Today, we are in the Converse Century, which was lauched in 2008. In the new logo, the words Converse Century are written on a big C, which in turn sits on a black, rougly drawn circle. Inside the “C” sits The star sits inside the C, in a contrasting white colour.

The name Diadora has a Greek origin and means to share gifts and honour. The sharing of successes, the concept of team in a competitive situation, and the respect for both teammates and opponents, became staples of the Diadora trademark.


The old logo had a soft rounded look to it with the letters all in lower case. The font was rounded and their logo detail was placed above the o.

The latest logo looks clean and modern — all in caps in a blocky font with their logo detail to the left of the word.

In 1972, Italian brand Fila hired a Japanese artist to design their logo. The result was similar to the distinctive logo of today — a capitalised F enclosed within a block standing guard over the Fila name. The name was placed underneath the block-F, which was sometimes used on its own.

The artist used blue and red.

Today the blocked-F has dropped away and the logo is entirely a wordmark.


In the mountaineering world first ascents are considered to be the most credible achievement. After all, everybody knows who were the first people to ascend Everest — hardly anybody remembers who were in the second or third parties. Hence, naming his company First Ascent was a natural choice for founder Charl Gold.

Designing the logo was a bigger challenge. Considerations included using a panther, elephant or a tiger. In 1989, on a research and development trip to New Zealand to see where some of the world’s best down-filled sleeping bags were being produced, Gold came across a lizard on the New Zealand one dollar coin. Lizards have a resilient skin and are masterful rock climbers; they have been around for millions of years and are generally tough creatures.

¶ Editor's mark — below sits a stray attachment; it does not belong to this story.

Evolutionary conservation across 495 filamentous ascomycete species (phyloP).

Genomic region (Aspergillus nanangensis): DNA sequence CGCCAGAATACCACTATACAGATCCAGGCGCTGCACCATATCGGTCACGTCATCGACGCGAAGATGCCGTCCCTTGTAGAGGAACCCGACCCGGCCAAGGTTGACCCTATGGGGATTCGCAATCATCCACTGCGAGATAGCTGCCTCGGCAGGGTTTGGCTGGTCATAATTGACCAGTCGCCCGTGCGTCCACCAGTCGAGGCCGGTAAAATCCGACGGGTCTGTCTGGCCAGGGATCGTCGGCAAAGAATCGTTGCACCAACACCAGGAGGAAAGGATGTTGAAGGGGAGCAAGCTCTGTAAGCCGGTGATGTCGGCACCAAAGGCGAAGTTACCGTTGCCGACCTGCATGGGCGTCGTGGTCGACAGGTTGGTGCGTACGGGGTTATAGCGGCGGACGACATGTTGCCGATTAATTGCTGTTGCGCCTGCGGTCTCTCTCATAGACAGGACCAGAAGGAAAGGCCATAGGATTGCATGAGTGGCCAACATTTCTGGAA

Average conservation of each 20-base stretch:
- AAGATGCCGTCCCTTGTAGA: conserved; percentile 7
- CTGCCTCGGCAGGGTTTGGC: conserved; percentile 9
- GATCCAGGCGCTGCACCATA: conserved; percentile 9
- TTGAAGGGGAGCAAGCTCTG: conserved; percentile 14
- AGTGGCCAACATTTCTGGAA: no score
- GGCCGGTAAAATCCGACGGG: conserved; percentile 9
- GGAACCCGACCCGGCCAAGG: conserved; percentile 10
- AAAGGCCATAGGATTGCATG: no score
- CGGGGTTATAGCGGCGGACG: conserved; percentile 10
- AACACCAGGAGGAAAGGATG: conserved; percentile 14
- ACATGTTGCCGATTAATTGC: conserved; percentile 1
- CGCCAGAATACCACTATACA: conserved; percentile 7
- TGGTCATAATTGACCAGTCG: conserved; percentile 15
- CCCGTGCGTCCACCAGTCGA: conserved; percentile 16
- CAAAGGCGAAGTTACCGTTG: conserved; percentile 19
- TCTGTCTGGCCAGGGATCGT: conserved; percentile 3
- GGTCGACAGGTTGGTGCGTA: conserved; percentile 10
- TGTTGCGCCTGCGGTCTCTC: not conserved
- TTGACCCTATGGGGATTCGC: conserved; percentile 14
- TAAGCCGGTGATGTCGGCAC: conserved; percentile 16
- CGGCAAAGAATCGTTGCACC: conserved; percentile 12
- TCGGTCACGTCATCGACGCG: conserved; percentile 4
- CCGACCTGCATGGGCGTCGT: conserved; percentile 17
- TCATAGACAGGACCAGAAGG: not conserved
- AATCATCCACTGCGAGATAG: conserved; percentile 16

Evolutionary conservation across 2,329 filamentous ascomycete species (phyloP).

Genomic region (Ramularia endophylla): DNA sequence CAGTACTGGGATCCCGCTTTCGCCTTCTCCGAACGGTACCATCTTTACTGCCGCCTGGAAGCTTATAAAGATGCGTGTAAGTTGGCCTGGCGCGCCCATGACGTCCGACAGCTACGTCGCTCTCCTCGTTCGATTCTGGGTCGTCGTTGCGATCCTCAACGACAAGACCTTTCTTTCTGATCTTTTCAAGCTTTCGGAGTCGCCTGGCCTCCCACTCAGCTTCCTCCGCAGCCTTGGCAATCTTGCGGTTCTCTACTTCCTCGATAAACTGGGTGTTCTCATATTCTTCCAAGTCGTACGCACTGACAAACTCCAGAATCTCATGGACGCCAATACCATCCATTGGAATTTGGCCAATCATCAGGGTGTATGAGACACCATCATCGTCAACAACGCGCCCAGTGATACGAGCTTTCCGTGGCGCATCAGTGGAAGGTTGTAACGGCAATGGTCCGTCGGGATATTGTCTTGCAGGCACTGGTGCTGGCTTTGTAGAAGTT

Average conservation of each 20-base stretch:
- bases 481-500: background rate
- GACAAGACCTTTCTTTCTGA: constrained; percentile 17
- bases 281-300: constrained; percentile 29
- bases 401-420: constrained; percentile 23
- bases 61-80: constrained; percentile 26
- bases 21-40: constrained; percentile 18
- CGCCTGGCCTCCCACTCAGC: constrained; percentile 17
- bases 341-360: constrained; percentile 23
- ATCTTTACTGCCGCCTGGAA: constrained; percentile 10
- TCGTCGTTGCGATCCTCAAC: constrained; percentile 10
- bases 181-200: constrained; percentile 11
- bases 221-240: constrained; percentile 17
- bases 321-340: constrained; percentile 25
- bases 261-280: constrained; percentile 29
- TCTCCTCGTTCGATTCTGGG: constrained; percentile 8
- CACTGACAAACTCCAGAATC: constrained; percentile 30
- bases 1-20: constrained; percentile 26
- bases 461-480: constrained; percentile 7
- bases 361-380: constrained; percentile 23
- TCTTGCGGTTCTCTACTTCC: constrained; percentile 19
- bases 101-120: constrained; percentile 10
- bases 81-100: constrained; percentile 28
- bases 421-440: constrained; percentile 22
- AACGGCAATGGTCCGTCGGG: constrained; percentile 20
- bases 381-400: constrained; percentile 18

What better characteristics to associate the mountaineering brand with?

First Ascent

Another characteristic on the logo is that the f of First Ascent is spelt in a lower case on the logo. This is because the word first had to fit neatly below the lizard’s foot and the mountain on the original logo.

The logo has been in constant change since 1989 — changing four times, including the latest change in 2008.

The original 1989 logo featured the lizard scaling a mountain of blocks, which was a great image, but did not lend itself very well to embroidery. The blocks were removed in 1999 and the logo was made more symmetrical. In 2003 the lizard was fattened up and its nose was straightened and mouth opened. This gave it a more mature look.`

In 2005 the logo colour was changed from blue to a more exciting red. This came after intense research into colour association, which showed that blue is associated with calmness — almost the opposite association to what the brand would have liked to project. The research showed that successful brands make use of bold colours, for example oranges and reds, and that red represents excitement, action and adventure. First Ascent decided to change their logo colour from blue to red.


The latest change happened in 2008 when they introduced the curved corner design for print media.

The standard logo is still used for branding on garments.

HI-TEC’s original logo was designed by founder and chairperson, Frank van Wezel.

However, HI-TEC was known as INTER when Van Wezel first started manufacturing squash shoes 35 years ago, after he heard fellow squash-players complaining about their shoes. In 1982, when the UK squash shoe had made enough of an impact on the market to warrant an aggressive international marketing campaign, that the ad agency J. Walter Thompson suggested that INTER was not a good name for a brand.

INTER suggests something in-between — you need a name fitting for a market leader, that suggests a more exclusive, upmarket product… and the resultant price increase will pay for the marketing campaign, they bluntly told him.

It made sense, but Van Wezel was concerned about changing a brand name and logo that British squash players and hikers had learnt to trust.

How did they solve this dilemma?

Simple: they changed two letters in INTER to create HI-TEC, a name more fitting for a technical footwear brand. The change was so subtle that many existing customers did not realize, and continued buying the footwear, because they recognised the logo. However, the real proof of the pudding was when new consumers and sales added up so much that six years later HI-TEC listed on the London Stock Exchange.

The harpoon detail on the logo grew out of practical needs.

New Balance

HI-TEC needed to reinforce the side quarter of a squash shoe to offer more support in the upper — and thus the harpoon was born and designed to fit the contours of the shoe. The harpoon was inspired by the characteristics associated with speed and direction, two essential ingredients needed when playing sport.